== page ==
Electrical Stimulation – From Snake Oil to Mainstream Treatment Modality

Electrochemical processes in both excitable and non-excitable living cells may be affected by application of constant or time-variable external electrical fields. The most noticeable examples of application of electrical field across the cell membrane are excitations (“firings”) of neurons and contractions of muscle cells.

The use of electrical fields was limited throughout the majority of human history by absence of electrical generators and absence of means to deliver controlled electrical fields to the targeted tissues. The first documented report dating back to 46 CE refers to the use of electrogenic (Torpedo) fish for treatment of gout and headache. Galvani’s discovery of bioelectricity and development of electrostatic generators in the 18th century paved the way to widespread applications of electrical fields in the 19th and beginning of 20th century. However, use of electrical fields without proper understanding of underlying mechanism of action and without appropriate controls, together with sometimes ridiculous claims of miracle treatment, resulted in unreliable clinical outcomes and discredited the entire field of electrical stimulation and neuromodulation. In the pioneering years electrical stimulation was often compared to snake oil treatment, referring to fraudulent health products and unproven medicine.

Revival and expansion of the field of neuromodulation began in the latter half of the 20th century and developed a momentum which continues to the present day. This revival is attributed to major technological, scientific, and regulatory developments in the mid 20th century. It is also attributed to scientific documentation of clinical benefits of electrical stimulation.

  • Gait theory was introduced by Melzack and Wall (1965) to explain physiological mechanism for electroanalgesic effect, helping to revive the interest in use of neuromodulation for pain treatment.
  • The invention of the transistor in 1947 by Shockley, Bardeen and Brattain paved the way to development of small size reliable stimulators, which could be wearable externally or implanted. Subsequent invention, development, and miniaturization of integrated circuits enabled building ever more sophisticated circuits for generation and delivery of stimulation modalities.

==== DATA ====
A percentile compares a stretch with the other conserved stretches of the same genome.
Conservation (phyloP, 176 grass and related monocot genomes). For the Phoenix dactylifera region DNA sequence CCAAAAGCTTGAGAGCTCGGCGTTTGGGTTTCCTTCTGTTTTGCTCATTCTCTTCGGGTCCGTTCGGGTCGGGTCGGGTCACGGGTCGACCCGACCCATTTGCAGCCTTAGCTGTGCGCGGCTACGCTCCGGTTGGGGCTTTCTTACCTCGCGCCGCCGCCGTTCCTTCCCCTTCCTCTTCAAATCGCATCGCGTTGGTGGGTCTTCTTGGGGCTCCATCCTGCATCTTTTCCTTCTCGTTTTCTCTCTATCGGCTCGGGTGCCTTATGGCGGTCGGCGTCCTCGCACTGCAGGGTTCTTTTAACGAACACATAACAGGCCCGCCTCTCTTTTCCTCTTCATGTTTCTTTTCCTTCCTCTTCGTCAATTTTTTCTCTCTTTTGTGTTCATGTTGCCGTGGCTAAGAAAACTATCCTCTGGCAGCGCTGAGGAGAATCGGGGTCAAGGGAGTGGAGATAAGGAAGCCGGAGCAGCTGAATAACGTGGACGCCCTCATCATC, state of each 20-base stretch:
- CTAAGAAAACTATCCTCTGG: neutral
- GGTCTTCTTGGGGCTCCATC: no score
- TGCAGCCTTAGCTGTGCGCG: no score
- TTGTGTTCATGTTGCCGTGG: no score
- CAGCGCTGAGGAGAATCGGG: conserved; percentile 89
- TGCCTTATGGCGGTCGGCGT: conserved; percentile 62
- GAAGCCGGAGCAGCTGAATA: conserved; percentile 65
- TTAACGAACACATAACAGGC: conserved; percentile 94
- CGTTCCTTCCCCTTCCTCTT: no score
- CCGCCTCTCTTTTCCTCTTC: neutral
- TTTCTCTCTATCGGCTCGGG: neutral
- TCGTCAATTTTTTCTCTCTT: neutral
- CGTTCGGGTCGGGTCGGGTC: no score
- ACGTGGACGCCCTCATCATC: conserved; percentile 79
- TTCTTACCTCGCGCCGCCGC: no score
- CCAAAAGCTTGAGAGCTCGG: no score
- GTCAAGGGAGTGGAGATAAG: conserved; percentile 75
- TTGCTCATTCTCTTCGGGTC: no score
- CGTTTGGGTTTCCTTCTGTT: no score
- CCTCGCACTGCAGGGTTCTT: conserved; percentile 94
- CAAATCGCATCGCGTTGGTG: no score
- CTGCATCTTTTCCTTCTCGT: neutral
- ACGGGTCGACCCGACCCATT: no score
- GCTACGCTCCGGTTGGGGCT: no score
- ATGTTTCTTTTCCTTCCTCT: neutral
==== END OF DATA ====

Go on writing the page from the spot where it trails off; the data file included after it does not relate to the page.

• Tighter control in the USA by Food and Drug Administration (FDA) and its worldwide counterpart regulatory agencies cleaned the field from the false claims and ensured safety and reliability of the neuromodulation devices.
  • As compared to other treatment modalities, such as drugs, electrical stimulation is site specific, it can be immediately turned on and off, its intensity can be adjusted by the patient as needed in real time, and use of electrical stimulation does not cause addiction, such as in the case of opioids.

Electrical stimulation can be delivered to the targeted location using transcutaneous, percutaneous or fully implanted approaches. Each of these approaches has combination of advantages and disadvantages related to invasiveness of the procedure, repeatability and reliability of application of the stimulation, effectiveness, and to (unpleasant) sensations associated with application of electricity.

  • Implantable stimulators
    • Implantable heart pacemakers and defibrillators
    • Implantable spinal cord stimulators for treatment of pain and overactive bladder (OAB)
    • Implantable peripheral nerve stimulators for treatment of peripheral pain and OAB
    • Implantable gastric stimulators
    • Implantable deep brain stimulators for treatment of Parkinson’s disease, epilepsy, muscle dystonia and depression
  • Transcutaneous and percutaneous stimulators
    • Treatment of peripheral pain and OAB
    • Stimulation of muscles as part of functional electrical stimulation (FES) or for strengthening and prevention of muscle atrophy

Electrical stimulation expanded to non-excitable tissues in such fields as disruption of mitosis of cancer cells, enhancing wound healing, and bones re-growth.

Powered by Eventact EMS